By Michael Wunder, News Editor
Three proposed bills calling for further regulation of financial constraints on the proposed Keystone XL pipeline would hamper or prevent the project, said Jim Krause, operations manager for TransCanada. Krause made his remarks during testimony opposing the legislation on Wednesday, Feb. 9.
“Simply put,” Krause said, “we want to get the Keystone pipeline up [and] working for America.”
Legislative bills 340, 578 and 629 could prevent or delay construction of a pipeline able to supply Americans with local energy sources, Krause said.
Krause’s testimony occurred well after 5 p.m., as proponents testifying for the bill made their cases before the Natural Resources committee for nearly 2 hours.
Proponents, mostly landowners whose property resides in the pipeline’s proposed path, argued the potential of a crude oil leak and its pursuant damage to the land and water of western Nebraska offset the potential gains of the system.
“My pride and joy are four little grandchildren,” Landowner Teri Taylor said. “I keep thinking maybe this pipeline won’t cause my husband and I a major problem, but I’ve got three grandchildren that will someday make that their home, and I would hate to have that be their legacy — that someday that pipeline causes a devastating effect on the ranch.”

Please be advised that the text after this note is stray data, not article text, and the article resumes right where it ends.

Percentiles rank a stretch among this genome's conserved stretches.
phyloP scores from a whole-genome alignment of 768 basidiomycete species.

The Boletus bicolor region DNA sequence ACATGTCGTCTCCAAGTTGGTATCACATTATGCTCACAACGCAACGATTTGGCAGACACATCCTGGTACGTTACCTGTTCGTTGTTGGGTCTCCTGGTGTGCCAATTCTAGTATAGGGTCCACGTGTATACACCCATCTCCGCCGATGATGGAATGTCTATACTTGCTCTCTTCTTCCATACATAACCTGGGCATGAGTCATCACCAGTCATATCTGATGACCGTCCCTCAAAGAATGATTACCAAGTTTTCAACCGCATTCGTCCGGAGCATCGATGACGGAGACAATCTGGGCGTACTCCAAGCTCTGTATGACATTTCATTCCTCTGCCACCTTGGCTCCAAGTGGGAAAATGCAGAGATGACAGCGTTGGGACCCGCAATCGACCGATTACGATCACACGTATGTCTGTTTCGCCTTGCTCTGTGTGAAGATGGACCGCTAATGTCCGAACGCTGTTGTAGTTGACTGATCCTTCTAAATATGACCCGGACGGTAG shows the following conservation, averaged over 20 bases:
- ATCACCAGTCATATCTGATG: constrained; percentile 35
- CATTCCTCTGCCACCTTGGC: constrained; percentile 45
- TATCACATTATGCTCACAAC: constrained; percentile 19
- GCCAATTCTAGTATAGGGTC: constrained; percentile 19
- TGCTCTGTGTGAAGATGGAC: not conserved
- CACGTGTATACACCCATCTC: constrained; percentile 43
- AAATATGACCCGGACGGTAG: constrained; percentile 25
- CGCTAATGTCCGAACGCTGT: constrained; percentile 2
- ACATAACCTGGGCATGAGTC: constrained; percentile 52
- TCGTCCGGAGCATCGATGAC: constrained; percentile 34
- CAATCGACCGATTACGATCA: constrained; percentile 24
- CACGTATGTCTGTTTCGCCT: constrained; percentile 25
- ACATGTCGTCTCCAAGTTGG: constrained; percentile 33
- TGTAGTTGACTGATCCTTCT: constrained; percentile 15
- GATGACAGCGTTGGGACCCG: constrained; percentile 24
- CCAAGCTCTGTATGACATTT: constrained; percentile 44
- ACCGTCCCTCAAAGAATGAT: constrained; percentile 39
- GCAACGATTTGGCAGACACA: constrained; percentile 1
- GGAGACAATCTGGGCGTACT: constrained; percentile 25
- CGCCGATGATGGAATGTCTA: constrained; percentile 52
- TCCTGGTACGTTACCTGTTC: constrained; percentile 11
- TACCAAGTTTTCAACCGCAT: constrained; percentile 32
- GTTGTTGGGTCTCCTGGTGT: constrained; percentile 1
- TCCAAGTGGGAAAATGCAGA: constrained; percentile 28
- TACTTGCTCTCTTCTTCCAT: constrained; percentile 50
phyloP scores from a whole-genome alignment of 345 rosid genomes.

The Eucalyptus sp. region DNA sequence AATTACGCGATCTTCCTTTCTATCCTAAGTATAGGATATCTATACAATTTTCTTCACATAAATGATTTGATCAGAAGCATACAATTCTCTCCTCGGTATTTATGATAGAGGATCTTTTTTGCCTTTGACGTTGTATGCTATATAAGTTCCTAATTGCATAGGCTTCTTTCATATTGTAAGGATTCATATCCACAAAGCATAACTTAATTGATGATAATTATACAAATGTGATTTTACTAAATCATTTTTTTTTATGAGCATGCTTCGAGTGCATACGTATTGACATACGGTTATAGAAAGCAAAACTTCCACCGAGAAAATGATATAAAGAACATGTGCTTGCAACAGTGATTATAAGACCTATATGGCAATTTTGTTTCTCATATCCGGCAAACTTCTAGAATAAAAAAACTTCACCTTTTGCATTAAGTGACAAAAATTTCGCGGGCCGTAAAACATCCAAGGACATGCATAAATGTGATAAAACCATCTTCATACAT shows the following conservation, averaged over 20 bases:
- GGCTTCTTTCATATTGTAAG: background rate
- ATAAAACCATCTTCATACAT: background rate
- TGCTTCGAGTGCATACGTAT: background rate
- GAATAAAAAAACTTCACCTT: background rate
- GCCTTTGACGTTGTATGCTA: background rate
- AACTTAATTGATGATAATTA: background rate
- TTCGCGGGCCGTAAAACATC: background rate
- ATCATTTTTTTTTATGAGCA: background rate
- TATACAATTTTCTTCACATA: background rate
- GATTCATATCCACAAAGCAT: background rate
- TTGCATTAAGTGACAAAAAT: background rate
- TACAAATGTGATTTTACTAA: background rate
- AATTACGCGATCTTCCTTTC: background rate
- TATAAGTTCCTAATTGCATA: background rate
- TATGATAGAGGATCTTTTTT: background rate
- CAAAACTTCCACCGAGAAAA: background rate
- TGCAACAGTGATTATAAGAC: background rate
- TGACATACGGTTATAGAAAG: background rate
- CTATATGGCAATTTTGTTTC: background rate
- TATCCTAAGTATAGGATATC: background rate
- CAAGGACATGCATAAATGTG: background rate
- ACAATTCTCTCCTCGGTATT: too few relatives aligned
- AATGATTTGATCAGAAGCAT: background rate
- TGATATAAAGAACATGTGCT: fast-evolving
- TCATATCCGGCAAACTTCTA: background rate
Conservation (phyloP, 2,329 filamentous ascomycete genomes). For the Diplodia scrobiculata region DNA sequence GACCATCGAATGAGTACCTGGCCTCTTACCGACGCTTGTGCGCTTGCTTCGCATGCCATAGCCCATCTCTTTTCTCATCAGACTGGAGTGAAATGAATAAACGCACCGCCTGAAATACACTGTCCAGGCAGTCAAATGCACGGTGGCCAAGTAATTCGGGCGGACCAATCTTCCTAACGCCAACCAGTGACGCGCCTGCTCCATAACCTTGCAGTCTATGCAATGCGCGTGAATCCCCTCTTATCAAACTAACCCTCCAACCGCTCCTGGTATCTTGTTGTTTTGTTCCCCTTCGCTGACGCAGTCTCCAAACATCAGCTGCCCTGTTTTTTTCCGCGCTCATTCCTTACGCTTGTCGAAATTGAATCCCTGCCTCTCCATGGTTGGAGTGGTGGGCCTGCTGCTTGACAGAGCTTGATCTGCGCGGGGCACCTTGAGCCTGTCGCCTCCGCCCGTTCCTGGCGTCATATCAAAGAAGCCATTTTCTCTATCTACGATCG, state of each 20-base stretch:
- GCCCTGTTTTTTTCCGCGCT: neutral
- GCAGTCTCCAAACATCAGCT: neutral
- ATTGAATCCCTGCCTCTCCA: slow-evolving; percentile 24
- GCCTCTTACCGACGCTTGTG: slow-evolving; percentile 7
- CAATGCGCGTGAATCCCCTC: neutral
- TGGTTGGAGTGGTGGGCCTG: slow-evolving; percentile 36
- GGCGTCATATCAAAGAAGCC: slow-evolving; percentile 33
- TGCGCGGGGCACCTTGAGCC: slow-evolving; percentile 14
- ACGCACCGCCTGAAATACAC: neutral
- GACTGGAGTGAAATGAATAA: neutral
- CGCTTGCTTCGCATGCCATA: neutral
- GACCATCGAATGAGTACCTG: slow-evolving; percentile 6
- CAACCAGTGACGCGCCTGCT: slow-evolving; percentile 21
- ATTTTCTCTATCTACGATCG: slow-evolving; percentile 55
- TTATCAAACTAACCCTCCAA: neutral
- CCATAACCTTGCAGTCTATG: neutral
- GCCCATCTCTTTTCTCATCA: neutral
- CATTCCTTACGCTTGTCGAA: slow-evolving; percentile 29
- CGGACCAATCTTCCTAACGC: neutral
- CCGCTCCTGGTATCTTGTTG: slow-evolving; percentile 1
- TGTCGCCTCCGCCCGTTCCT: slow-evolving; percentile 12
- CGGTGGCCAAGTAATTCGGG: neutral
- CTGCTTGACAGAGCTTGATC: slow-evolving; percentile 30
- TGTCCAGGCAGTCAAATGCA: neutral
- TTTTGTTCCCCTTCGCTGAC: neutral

The Keystone XL pipeline expansion would run from Alberta, Canada to Nederland, Texas. During its 1,661-mile stretch, the pipeline would travel beneath the Sand Hills of western Nebraska, directly over the Ogallala Aquifer, which provides drinking water to 85 percent of Nebraskans.
The pipeline has the capacity to transport up to 590,000 barrels of Canadian crude oil per day.
Keystone oil would reduce the United States’ dependence on foreign oil by 40 percent, Krause said. “This will stabilize energy costs and reduce expensive price hikes at the pump.”
Landowners, however, are concerned lower energy costs may not be a fair tradeoff for placing their land in harm’s way if an improperly regulated pipeline results in an oil spill.
The proposed bills would require TransCanada to provide for repayment in the event of accidents, as well as payment for reclamation of the pipe if the project is abandoned.
State Sen. Anne Dubas of Fullerton, who introduced LB340, also called for more regulatory oversight within Nebraska.
“I continue to hear criticism of why there are no agencies to represent our interest,” Dubas said. The senator’s bill aims to hold all pipelines accountable for their operations and would put them in the crosshairs of the Nebraska Public Service Commission.
“We believe that the federal review of this pipeline need not be repeated by the state of Nebraska,” Krause said. “Existing laws that govern the safe operation of hundreds of thousands of miles of crude oil and other linking pipelines in the U.S. and thousands of miles in Nebraska are adequate.”
But for the many supporters at the hearing, and many more who sent e-mails and letters from throughout Nebraska, adequate may not be enough.